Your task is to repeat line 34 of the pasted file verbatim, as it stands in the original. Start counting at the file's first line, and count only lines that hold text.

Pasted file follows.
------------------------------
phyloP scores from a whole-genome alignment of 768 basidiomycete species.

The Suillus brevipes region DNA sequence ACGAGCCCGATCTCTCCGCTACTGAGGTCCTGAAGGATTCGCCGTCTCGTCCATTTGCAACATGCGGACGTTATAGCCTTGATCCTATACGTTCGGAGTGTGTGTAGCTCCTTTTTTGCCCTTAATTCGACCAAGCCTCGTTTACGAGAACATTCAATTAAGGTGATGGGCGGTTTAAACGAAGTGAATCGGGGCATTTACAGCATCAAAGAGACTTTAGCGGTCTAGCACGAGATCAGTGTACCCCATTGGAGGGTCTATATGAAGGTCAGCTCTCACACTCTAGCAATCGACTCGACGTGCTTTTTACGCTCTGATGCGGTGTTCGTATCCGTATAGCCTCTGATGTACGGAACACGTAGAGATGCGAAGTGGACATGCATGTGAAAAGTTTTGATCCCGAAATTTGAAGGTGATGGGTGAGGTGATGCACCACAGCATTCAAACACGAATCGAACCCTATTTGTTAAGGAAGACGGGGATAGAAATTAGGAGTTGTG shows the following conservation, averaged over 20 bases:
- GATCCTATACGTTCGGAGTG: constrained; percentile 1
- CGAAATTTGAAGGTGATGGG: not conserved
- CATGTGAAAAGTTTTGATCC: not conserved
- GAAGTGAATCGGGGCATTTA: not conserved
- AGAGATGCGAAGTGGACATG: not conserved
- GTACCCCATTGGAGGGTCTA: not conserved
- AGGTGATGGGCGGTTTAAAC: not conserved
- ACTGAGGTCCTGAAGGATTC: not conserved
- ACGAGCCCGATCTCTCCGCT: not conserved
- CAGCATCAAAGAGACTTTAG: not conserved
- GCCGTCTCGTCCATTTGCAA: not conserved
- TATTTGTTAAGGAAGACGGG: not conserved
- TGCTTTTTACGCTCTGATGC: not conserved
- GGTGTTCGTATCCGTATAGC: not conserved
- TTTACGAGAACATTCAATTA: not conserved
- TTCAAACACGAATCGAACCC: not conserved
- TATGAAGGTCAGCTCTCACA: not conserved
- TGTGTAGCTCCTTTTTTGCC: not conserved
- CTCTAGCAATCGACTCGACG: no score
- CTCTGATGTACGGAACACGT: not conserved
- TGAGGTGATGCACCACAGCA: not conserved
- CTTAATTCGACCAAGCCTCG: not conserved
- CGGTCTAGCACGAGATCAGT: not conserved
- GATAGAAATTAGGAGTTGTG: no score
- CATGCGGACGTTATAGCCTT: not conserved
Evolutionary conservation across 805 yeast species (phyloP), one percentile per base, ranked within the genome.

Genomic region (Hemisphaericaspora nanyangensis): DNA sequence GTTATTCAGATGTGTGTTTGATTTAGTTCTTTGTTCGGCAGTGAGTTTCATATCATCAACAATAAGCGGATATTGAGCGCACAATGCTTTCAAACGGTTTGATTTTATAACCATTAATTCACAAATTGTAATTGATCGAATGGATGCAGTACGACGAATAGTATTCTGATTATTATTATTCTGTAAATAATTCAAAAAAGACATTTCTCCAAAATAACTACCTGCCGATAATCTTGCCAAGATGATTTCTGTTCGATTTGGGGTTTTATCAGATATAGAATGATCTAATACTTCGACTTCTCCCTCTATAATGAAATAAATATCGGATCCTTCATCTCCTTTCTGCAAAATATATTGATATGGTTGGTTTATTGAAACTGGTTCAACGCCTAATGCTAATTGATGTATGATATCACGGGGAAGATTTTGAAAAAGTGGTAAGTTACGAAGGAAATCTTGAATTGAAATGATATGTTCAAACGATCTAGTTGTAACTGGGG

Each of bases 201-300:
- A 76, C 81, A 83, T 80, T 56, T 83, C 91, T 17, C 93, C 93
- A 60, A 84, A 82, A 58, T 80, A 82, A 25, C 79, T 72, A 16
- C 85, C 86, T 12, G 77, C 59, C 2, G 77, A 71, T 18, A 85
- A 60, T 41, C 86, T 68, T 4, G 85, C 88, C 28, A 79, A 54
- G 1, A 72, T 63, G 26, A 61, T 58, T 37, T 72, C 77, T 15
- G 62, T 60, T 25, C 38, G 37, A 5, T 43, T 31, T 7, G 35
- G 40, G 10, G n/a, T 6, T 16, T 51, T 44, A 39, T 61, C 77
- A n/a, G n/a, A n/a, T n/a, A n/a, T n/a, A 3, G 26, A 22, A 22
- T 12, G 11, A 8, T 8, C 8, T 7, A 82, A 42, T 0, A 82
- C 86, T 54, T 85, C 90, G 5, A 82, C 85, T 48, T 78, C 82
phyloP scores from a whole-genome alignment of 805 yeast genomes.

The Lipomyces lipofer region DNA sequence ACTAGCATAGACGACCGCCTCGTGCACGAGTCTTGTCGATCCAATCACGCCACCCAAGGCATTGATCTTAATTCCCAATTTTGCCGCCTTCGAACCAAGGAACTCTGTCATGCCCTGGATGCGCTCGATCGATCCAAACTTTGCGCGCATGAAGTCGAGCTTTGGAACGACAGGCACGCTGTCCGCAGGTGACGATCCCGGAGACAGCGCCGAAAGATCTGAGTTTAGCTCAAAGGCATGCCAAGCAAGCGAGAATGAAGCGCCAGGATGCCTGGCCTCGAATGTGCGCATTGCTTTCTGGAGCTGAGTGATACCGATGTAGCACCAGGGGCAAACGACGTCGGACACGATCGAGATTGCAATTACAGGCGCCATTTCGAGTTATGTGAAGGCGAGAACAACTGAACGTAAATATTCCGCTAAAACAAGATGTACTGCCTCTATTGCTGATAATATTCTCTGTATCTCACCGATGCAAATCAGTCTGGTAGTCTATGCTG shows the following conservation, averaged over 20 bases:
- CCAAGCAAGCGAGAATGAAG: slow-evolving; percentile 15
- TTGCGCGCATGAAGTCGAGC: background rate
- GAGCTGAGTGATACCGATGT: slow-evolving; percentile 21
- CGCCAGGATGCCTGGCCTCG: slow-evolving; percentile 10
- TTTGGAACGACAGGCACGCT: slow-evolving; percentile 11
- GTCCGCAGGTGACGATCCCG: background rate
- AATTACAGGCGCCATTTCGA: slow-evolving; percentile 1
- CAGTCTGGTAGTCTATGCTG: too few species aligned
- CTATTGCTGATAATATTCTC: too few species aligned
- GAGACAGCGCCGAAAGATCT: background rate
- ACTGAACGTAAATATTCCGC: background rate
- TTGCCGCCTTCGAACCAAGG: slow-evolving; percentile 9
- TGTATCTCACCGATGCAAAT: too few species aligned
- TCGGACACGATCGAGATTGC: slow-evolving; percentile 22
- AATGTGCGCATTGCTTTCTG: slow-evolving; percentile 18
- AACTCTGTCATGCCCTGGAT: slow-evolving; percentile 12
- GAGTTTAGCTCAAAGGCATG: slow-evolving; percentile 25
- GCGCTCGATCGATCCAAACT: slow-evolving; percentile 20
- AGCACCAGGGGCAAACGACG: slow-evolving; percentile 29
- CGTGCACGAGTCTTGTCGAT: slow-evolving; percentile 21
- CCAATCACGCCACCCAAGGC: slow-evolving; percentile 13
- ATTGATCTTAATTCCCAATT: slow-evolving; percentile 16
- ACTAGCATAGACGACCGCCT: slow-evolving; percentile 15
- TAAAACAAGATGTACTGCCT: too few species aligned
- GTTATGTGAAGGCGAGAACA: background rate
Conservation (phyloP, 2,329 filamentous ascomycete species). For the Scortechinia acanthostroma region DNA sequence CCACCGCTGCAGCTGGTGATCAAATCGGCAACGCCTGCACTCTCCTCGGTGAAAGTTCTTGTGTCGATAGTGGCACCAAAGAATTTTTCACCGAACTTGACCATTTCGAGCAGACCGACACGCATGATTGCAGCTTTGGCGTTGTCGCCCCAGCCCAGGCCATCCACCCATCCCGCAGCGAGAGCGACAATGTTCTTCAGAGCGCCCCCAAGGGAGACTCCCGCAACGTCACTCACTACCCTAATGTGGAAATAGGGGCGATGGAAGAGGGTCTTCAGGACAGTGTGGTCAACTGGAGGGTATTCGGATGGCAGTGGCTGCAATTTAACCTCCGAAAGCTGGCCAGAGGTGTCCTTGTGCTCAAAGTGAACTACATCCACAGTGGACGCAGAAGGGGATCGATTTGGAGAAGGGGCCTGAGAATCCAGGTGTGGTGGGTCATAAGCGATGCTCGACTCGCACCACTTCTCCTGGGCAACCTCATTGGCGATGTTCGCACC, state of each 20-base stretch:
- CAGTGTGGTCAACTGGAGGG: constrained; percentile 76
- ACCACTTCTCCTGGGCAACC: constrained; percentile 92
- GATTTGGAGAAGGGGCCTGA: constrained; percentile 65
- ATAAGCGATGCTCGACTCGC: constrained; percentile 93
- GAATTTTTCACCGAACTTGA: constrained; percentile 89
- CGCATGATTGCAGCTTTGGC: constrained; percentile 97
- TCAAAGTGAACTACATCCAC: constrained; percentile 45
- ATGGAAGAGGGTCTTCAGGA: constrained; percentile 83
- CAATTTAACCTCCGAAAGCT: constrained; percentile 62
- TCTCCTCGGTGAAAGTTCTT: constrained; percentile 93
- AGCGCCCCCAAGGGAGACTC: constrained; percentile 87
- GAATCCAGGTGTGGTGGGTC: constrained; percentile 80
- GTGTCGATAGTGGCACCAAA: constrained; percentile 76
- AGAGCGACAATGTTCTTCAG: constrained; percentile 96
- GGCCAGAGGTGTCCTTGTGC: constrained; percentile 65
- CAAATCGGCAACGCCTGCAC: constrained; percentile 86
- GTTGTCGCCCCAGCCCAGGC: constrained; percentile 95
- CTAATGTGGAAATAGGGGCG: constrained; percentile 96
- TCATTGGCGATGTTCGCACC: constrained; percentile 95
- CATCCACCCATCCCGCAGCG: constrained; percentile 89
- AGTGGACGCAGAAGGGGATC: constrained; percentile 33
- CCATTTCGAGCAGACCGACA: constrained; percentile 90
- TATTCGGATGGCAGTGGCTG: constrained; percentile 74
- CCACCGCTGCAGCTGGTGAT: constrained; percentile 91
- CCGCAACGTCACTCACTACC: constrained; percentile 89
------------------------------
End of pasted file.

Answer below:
- A 60, T 41, C 86, T 68, T 4, G 85, C 88, C 28, A 79, A 54